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To be honest I'm more concerned we will yet again get Hornby's warm cream bodyside colour instead of grey, than whether or not it has roof ribs. Hornby's have always been better (i.e. less prominent) than Bachmann's efforts.

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1 hour ago, brushman47544 said:

To be honest I'm more concerned we will yet again get Hornby's warm cream bodyside colour instead of grey, than whether or not it has roof ribs. Hornby's have always been better (i.e. less prominent) than Bachmann's efforts.

I routinely remove the ribs on mine. Bachmann and Hornby

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4 minutes ago, miles73128 said:

The BR S green version doesn’t have a red stripe? Is that correct? 

 

The yellow stripe for first class and the red stripe for catering weren't introduced until right at the end of the maroon / green / choc - cream livery period.

 

John Isherwood.

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The rebuilt Bulleid ex-Tavern Cars (RBKs) had the red stripe applied in the early 60s, as did the Mk.1 RB replacements in the Bournemouth 6-car Bulleid sets.

 

Edited by Ceptic
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12 minutes ago, Ceptic said:

The rebuilt Bulleid ex-Tavern Cars had the red stripe applied in the early 60s, as did the Mk.1 RB replacements in the Bournemouth 6-car Bulleid sets.

 


IIRC from when I researched this, red stripes on catering vehicles and yellow stripes on first class first appeared in 1962.  Loco hauled coaches and EMUs got them retrofitted, but it appears that green DMUs didn't for some unfathomable reason.  Yellow stripes did appear on DMUs when repainted into blue.
HTH

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32 minutes ago, Phatbob said:


IIRC from when I researched this, red stripes on catering vehicles and yellow stripes on first class first appeared in 1962.  Loco hauled coaches and EMUs got them retrofitted, but it appears that green DMUs didn't for some unfathomable reason.  Yellow stripes did appear on DMUs when repainted into blue.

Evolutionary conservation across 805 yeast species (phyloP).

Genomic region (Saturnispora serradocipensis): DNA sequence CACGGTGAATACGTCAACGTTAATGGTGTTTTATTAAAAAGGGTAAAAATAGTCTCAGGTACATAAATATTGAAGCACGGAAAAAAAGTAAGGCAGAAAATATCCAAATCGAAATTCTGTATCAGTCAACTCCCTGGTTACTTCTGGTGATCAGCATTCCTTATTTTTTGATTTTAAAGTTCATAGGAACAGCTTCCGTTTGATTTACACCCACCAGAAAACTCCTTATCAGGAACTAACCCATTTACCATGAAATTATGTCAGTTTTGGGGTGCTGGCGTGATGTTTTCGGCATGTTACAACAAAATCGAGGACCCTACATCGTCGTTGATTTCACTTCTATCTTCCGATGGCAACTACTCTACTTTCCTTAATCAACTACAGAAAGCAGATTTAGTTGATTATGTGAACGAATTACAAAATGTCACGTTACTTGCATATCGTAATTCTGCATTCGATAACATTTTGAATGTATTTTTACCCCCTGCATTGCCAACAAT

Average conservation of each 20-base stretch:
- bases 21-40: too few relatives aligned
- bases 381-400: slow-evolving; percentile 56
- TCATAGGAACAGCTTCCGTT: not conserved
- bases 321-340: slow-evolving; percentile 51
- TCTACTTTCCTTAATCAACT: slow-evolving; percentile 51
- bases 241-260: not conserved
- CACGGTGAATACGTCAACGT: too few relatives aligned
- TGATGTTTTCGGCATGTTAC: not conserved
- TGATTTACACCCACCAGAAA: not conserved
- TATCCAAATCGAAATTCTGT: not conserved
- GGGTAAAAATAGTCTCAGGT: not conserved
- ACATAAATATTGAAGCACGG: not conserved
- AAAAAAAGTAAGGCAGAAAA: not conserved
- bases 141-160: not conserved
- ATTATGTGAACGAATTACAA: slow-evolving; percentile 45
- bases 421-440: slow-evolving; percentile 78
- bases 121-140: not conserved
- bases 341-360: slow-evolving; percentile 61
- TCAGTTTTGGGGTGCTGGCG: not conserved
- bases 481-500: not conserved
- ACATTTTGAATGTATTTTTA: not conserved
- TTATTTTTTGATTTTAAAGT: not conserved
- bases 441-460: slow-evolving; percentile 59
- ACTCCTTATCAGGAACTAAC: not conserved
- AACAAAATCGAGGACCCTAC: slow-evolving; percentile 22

HTH

 

Thanks Bob.

I did some researching myself back in the late 1960s/70s when I was preparing some of the MRC Bulleid coach drawings.

A few of the green 3-H 'Hampshire' DEMUs did acquire the 1st. class stripe (more cream than yellow), about the time the roof mounted air-horns appeared.

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7 hours ago, Ceptic said:

 

Thanks Bob.

I did some researching myself back in the late 1960s/70s when I was preparing some of the MRC Bulleid coach drawings.

A few of the green 3-H 'Hampshire' DEMUs did acquire the 1st. class stripe (more cream than yellow), about the time the roof mounted air-horns appeared.

You are quite right, when the first class stripe was first introduced it was cream,

not yellow, and that's a fact. From the mid 60's onwards it was changed to yellow.

probably from the same paint pot as the yellow cab fronts.

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The earliest example of a red stripe on a BR catering coach I have found is S12609S, a rebuilt Griddle (from Kitchen) car in one of the 'Nelson' EMUs. Because of the plain green livery the red stripe is obvious even in monochrome. That's in the July 1962 issue of Modern Railways. Given publication dates and deadlines the photo is probably no later than early June 1962.

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6 hours ago, adb968008 said:

Maybe its my eyes, but does the blue/grey have a white line around the grey ?

It should do but it is difficult to tell from the photo if the model has it or not, having looked at the photo's on Hattons I am swaying towards saying the white stripe is there so is correct.

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  • 2 weeks later...
  • RMweb Gold

Glad I just checked this topic as I have some diagram 24 etched sides from Mousa Models ... but that vehicle is what Hornby are giving us unless I am mistaken!